If you have a male partner, this is the most important thing you need to know when it comes to orgasm: Yours is just as important as his. Equal. Just because it may take you longer… Just because you can have more varieties, more often… Just because penetration alone doesn’t necessarily do the trick for you… None of that means that female orgasm should in ANY WAY take a backseat to male orgasm. Male and female orgasms are equally important. Always.
For more myth-busting, check out my new book, O Wow: Discovering Your Ultimate Orgasm.
Excerpted with Permission from O WOW: DISCOVERING YOUR ULTIMATE ORGASM, Cleis Press 2015 (c) 2015 Jenny Block. Edited for length. All rights reserved.
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It’s too easy for us women to convince ourselves to settle for less. We’re so helpful and accommodating, so eager to please and afraid of rejection that we’re quick to give up the things we need, including when it comes to sex.
What we need to see is that doing this will leave us chronically frustrated. While it’s true that every relationship requires a certain amount of compromise, going without the things that we really need just doesn’t work. We’ll end up unhappy in the relationship or resentful toward our partner.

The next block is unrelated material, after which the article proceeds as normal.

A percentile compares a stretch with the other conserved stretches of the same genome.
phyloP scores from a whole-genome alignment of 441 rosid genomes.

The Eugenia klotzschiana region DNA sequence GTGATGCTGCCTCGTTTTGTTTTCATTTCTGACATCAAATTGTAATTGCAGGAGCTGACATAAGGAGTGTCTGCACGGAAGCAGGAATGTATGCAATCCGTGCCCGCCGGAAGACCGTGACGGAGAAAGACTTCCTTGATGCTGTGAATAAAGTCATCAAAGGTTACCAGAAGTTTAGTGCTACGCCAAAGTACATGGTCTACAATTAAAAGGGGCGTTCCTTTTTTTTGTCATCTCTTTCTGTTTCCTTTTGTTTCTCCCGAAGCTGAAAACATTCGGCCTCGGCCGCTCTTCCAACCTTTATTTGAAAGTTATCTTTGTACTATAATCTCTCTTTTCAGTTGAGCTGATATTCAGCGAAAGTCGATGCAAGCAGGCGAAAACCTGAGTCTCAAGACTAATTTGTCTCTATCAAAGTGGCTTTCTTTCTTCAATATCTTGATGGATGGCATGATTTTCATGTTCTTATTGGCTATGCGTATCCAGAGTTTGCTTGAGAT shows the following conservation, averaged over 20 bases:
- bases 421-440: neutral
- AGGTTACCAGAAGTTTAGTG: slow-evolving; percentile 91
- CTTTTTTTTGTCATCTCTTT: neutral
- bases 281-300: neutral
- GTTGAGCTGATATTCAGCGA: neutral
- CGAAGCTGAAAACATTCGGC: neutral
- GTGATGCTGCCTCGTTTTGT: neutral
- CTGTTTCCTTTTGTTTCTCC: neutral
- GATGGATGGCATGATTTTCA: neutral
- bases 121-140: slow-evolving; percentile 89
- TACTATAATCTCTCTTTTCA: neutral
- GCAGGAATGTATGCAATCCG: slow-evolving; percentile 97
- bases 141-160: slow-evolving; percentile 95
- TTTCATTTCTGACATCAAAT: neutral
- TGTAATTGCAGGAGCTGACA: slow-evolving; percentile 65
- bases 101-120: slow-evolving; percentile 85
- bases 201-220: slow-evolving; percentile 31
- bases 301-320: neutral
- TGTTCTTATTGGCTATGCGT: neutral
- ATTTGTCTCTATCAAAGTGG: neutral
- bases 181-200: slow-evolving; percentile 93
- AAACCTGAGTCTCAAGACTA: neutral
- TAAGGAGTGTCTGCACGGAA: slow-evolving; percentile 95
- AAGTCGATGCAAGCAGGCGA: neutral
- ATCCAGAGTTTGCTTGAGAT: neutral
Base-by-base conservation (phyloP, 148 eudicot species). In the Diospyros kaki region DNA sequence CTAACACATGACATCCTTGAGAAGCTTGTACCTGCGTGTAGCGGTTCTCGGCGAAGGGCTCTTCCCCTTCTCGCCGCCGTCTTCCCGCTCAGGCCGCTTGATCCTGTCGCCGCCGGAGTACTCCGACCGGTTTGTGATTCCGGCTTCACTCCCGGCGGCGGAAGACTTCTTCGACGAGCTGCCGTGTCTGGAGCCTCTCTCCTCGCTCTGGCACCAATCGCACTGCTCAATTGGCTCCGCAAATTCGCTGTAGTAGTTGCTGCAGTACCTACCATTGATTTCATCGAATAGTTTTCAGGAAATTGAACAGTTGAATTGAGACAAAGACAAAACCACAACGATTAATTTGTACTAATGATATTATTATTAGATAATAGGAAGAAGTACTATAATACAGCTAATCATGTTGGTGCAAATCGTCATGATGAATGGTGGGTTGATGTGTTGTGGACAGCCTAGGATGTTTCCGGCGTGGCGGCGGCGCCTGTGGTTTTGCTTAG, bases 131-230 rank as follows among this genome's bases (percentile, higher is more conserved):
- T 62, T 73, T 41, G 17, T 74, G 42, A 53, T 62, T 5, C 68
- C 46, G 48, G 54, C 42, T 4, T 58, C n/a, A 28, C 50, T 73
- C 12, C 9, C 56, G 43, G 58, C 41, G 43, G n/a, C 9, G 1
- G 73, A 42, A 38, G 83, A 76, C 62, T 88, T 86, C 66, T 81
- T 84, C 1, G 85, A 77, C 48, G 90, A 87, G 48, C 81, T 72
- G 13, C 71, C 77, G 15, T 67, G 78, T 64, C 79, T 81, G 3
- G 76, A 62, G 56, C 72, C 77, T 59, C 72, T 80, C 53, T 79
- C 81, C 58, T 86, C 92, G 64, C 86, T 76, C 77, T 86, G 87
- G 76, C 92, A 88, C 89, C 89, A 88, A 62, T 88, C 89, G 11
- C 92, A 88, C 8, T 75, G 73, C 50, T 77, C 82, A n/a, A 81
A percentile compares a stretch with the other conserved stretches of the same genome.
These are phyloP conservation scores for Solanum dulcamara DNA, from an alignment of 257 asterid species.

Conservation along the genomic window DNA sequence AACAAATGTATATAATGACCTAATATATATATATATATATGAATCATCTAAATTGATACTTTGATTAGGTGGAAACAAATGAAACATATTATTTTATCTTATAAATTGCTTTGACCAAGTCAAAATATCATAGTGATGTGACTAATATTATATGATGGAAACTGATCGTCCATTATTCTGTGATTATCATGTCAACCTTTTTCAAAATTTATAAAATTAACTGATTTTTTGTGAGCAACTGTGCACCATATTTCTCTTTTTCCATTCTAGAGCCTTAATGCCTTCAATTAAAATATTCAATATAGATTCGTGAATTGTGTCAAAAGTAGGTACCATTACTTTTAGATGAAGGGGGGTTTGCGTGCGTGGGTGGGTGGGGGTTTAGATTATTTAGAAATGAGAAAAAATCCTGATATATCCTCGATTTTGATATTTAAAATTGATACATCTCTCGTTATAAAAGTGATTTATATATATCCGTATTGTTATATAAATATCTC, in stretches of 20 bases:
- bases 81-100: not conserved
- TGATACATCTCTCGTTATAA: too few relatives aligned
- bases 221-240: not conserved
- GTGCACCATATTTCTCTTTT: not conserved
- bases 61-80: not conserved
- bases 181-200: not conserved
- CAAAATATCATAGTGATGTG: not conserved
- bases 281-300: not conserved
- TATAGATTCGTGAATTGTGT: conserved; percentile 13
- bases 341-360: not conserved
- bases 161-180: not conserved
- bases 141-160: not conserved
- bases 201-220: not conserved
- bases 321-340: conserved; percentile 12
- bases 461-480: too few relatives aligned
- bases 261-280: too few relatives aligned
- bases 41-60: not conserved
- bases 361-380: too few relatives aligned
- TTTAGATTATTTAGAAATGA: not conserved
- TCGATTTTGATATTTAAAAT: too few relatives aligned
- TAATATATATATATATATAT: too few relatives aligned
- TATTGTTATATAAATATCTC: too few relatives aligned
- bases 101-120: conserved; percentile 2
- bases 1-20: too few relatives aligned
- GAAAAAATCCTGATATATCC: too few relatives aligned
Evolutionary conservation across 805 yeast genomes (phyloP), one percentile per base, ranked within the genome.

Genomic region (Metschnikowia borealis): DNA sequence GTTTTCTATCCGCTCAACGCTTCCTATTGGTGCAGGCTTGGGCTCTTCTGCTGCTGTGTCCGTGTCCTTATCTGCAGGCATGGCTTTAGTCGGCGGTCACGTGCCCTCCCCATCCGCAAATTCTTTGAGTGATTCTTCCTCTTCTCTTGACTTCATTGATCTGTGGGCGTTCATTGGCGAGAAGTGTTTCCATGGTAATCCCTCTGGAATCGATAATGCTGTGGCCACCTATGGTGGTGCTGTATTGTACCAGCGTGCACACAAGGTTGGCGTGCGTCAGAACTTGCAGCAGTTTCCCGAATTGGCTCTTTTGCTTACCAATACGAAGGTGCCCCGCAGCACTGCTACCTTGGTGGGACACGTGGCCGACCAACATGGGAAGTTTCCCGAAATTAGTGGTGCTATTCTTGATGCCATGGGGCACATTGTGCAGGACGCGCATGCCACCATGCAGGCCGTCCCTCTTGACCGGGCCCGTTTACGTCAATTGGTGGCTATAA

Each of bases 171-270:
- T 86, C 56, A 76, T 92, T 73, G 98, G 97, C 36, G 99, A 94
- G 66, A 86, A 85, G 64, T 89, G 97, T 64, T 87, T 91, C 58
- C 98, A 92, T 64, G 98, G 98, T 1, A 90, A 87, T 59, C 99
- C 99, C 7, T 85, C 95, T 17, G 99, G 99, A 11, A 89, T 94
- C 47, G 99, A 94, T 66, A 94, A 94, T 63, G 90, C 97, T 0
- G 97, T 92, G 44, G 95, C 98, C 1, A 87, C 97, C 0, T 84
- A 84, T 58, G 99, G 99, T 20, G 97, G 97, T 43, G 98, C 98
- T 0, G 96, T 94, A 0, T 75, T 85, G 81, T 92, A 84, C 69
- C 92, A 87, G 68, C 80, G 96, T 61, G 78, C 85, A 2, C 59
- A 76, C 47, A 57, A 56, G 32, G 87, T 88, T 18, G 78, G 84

The bottom line is, we need to know what we can’t live without, sexually, and what we just can’t live with. We ignore these non-negotiables at the expense of a fulfilling sex life.
If you can’t ask them for what you want in bed, you shouldn’t be sleeping with them. Good sex happens when we feel safe and at ease. If we’re afraid to ask for something or to tell our partner that we don’t like something, sex will never be more than mediocre.
This second tip follows from the first one, in that once we identify what we want and don’t want, we have to express these things clearly. It’s unfair to expect our partner to be a mind-reader and “prove” that they care by somehow knowing what we want without our having to tell them. Healthy sex comes out of healthy communication.
We need to be in touch with our bodies; with what feels good, what feels not so good and what feels wrong. We also really need to stop judging ourselves in terms of our weight and our shape. Only a superficial dope would give us a hard time over our imperfections. If someone makes us feel bad about our physical selves, this is more a reflection of his inadequacies than of our own.